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Implement Sci. 2016 Oct 19;11(1):141.

Implementation, context and complexity.

Author information

1
Faculty of Health Sciences, University of Southampton, Building 67 (Nightingale), University Road, Highfield, Southampton, SO17 1BJ, UK. c.r.may@soton.ac.uk.
2
University Hospital Southampton NHS Foundation Trust, Southampton, UK. c.r.may@soton.ac.uk.
3
NIHR CLAHRC Wessex, University of Southampton, Southampton, UK. c.r.may@soton.ac.uk.
4
University Hospital Southampton NHS Foundation Trust, Southampton, UK.
5
NIHR Southampton Biomedical Research Centre, University Hospital Southampton NHS Foundation Trust and University of Southampton, Southampton, UK.
6
Institute of Health and Society, Newcastle University, Newcastle upon Tyne, UK.

Abstract

BACKGROUND:

Context is a problem in research on health behaviour change, knowledge translation, practice implementation and health improvement. This is because many intervention and evaluation designs seek to eliminate contextual confounders, when these represent the normal conditions into which interventions must be integrated if they are to be workable in practice.

DISCUSSION:

We present an ecological model of the ways that participants in implementation and health improvement processes interact with contexts. The paper addresses the problem of context as it affects processes of implementation, scaling up and diffusion of interventions. We extend our earlier work to develop Normalisation Process Theory and show how these processes involve interactions between mechanisms of resource mobilisation, collective action and negotiations with context. These mechanisms are adaptive. They contribute to self-organisation in complex adaptive systems.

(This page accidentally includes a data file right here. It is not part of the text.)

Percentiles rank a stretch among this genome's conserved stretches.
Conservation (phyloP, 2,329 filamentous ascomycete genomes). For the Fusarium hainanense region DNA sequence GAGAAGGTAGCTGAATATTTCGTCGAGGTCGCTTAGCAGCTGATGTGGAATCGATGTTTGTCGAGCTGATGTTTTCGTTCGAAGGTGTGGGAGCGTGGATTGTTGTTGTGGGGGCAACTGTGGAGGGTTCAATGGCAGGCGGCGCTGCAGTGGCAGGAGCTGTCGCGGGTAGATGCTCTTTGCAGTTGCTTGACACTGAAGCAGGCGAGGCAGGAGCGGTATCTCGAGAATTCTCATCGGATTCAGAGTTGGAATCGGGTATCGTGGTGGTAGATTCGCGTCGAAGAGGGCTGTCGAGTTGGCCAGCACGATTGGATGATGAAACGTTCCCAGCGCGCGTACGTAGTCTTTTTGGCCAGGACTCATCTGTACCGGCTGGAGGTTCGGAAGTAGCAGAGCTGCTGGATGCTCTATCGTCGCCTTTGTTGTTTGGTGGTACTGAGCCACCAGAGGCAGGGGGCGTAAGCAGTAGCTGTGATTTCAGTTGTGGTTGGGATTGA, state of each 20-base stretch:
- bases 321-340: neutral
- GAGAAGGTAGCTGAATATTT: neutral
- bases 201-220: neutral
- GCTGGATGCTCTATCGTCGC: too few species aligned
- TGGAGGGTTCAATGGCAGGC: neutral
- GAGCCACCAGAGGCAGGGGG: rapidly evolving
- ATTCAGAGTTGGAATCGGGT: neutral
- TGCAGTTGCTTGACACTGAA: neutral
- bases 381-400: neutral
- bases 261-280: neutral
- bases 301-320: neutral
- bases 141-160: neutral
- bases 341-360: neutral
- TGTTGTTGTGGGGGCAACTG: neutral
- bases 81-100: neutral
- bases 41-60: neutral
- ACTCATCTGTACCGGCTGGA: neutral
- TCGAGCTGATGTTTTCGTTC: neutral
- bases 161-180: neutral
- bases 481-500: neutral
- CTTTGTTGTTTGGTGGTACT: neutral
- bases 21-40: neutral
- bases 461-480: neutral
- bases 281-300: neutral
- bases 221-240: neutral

CONCLUSION:

Implementation includes the translational efforts that take healthcare interventions beyond the closed systems of evaluation studies into the open systems of 'real world' contexts. The outcome of these processes depends on interactions and negotiations between their participants and contexts. In these negotiations, the plasticity of intervention components, the degree of participants' discretion over resource mobilisation and actors' contributions, and the elasticity of contexts, all play important parts. Understanding these processes in terms of feedback loops, adaptive mechanisms and the practical compromises that stem from them enables us to see the mechanisms specified by NPT as core elements of self-organisation in complex systems.

PMID:
27756414
PMCID:
PMC5069794
DOI:
10.1186/s13012-016-0506-3
[Indexed for MEDLINE]
Free PMC Article

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